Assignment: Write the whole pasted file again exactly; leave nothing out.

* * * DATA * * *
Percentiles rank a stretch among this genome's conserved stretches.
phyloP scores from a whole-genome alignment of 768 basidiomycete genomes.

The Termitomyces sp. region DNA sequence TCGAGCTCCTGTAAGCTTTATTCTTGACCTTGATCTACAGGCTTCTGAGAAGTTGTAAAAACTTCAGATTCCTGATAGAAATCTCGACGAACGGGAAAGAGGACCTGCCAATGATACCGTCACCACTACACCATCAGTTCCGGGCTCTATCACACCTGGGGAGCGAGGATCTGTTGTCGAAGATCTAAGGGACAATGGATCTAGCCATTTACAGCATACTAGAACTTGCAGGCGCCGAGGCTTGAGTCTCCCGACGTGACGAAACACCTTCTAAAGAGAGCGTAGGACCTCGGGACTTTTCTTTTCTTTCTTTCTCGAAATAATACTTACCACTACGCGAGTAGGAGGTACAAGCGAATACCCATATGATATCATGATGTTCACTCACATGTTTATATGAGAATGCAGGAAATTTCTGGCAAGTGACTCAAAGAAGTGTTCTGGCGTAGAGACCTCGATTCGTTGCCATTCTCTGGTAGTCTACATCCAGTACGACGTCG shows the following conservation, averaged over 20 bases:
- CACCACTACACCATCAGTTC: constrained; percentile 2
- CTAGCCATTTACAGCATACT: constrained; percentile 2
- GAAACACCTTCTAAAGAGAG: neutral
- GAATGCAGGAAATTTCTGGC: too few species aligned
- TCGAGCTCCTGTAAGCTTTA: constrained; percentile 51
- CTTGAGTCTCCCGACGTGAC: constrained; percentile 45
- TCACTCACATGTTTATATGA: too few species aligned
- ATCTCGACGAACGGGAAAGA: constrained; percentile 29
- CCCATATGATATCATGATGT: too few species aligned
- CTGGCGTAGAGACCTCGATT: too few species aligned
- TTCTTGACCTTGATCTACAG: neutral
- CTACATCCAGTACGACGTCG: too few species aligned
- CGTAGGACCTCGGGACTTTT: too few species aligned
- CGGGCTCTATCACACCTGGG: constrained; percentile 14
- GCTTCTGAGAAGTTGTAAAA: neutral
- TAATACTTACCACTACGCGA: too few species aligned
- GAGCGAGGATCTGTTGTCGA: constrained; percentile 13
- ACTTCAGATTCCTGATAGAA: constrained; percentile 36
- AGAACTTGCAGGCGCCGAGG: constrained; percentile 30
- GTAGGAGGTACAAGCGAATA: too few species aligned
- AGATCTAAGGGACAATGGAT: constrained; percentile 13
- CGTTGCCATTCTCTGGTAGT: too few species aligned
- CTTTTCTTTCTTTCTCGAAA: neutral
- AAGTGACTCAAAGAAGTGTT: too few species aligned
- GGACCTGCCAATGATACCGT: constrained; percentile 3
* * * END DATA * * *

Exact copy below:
Percentiles rank a stretch among this genome's conserved stretches.
phyloP scores from a whole-genome alignment of 768 basidiomycete genomes.

The Termitomyces sp. region DNA sequence TCGAGCTCCTGTAAGCTTTATTCTTGACCTTGATCTACAGGCTTCTGAGAAGTTGTAAAAACTTCAGATTCCTGATAGAAATCTCGACGAACGGGAAAGAGGACCTGCCAATGATACCGTCACCACTACACCATCAGTTCCGGGCTCTATCACACCTGGGGAGCGAGGATCTGTTGTCGAAGATCTAAGGGACAATGGATCTAGCCATTTACAGCATACTAGAACTTGCAGGCGCCGAGGCTTGAGTCTCCCGACGTGACGAAACACCTTCTAAAGAGAGCGTAGGACCTCGGGACTTTTCTTTTCTTTCTTTCTCGAAATAATACTTACCACTACGCGAGTAGGAGGTACAAGCGAATACCCATATGATATCATGATGTTCACTCACATGTTTATATGAGAATGCAGGAAATTTCTGGCAAGTGACTCAAAGAAGTGTTCTGGCGTAGAGACCTCGATTCGTTGCCATTCTCTGGTAGTCTACATCCAGTACGACGTCG shows the following conservation, averaged over 20 bases:
- CACCACTACACCATCAGTTC: constrained; percentile 2
- CTAGCCATTTACAGCATACT: constrained; percentile 2
- GAAACACCTTCTAAAGAGAG: neutral
- GAATGCAGGAAATTTCTGGC: too few species aligned
- TCGAGCTCCTGTAAGCTTTA: constrained; percentile 51
- CTTGAGTCTCCCGACGTGAC: constrained; percentile 45
- TCACTCACATGTTTATATGA: too few species aligned
- ATCTCGACGAACGGGAAAGA: constrained; percentile 29
- CCCATATGATATCATGATGT: too few species aligned
- CTGGCGTAGAGACCTCGATT: too few species aligned
- TTCTTGACCTTGATCTACAG: neutral
- CTACATCCAGTACGACGTCG: too few species aligned
- CGTAGGACCTCGGGACTTTT: too few species aligned
- CGGGCTCTATCACACCTGGG: constrained; percentile 14
- GCTTCTGAGAAGTTGTAAAA: neutral
- TAATACTTACCACTACGCGA: too few species aligned
- GAGCGAGGATCTGTTGTCGA: constrained; percentile 13
- ACTTCAGATTCCTGATAGAA: constrained; percentile 36
- AGAACTTGCAGGCGCCGAGG: constrained; percentile 30
- GTAGGAGGTACAAGCGAATA: too few species aligned
- AGATCTAAGGGACAATGGAT: constrained; percentile 13
- CGTTGCCATTCTCTGGTAGT: too few species aligned
- CTTTTCTTTCTTTCTCGAAA: neutral
- AAGTGACTCAAAGAAGTGTT: too few species aligned
- GGACCTGCCAATGATACCGT: constrained; percentile 3